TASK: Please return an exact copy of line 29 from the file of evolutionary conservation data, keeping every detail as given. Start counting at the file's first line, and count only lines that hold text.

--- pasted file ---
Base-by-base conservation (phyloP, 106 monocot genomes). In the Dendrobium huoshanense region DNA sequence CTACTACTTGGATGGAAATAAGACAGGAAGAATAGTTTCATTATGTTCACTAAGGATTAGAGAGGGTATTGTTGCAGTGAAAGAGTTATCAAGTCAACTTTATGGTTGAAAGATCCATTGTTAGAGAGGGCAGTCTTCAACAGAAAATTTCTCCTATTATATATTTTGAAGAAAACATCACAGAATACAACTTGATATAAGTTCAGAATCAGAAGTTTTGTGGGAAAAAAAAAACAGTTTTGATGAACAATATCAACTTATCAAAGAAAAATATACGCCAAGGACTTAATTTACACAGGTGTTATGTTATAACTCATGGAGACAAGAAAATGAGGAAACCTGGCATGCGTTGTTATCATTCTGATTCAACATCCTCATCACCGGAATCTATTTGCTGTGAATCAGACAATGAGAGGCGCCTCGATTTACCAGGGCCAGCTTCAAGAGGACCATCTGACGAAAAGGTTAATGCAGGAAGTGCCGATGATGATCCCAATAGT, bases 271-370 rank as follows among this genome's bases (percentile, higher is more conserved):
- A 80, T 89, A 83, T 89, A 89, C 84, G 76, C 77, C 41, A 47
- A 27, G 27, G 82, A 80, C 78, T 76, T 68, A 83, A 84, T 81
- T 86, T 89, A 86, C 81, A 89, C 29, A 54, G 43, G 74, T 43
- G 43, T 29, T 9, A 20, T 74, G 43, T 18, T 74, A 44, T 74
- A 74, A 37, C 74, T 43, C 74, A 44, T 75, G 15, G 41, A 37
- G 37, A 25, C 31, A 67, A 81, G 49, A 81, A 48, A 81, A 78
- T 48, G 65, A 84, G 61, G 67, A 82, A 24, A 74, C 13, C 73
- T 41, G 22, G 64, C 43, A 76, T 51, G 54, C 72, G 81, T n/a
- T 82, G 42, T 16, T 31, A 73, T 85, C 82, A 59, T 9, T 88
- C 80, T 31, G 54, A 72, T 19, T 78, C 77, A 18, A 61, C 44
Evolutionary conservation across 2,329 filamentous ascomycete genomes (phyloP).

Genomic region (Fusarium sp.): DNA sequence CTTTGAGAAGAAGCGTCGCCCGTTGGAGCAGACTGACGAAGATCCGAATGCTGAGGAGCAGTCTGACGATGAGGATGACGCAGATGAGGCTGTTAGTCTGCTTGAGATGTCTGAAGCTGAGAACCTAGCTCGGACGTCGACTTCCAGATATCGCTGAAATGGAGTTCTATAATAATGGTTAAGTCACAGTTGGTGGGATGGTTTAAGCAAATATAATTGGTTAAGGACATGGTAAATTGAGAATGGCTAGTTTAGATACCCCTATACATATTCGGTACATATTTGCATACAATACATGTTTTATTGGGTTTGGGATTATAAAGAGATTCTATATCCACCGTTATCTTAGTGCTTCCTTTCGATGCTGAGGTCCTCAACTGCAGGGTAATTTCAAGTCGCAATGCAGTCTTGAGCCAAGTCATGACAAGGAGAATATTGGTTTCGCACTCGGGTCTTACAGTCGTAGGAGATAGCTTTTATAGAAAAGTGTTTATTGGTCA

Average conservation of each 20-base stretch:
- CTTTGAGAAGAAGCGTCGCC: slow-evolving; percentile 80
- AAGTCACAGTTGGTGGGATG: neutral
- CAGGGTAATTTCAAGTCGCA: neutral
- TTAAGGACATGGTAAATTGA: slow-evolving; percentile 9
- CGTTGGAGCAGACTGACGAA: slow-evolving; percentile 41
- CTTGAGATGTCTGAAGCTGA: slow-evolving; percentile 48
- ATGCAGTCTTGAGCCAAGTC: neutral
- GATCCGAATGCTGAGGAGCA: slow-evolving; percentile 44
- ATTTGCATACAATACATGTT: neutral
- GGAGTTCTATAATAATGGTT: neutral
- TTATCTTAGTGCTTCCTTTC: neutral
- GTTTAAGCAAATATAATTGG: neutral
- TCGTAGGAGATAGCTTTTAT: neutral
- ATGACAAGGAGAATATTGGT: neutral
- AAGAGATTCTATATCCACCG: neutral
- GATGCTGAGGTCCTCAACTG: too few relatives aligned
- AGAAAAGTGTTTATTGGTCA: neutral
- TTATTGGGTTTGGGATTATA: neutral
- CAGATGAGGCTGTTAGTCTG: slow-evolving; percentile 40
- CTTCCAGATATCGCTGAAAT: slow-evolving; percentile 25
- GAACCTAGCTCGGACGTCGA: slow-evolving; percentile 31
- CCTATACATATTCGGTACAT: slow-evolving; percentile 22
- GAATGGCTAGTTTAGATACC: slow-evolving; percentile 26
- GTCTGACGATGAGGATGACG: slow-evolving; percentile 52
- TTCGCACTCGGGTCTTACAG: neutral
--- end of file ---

- AAGAGATTCTATATCCACCG: neutral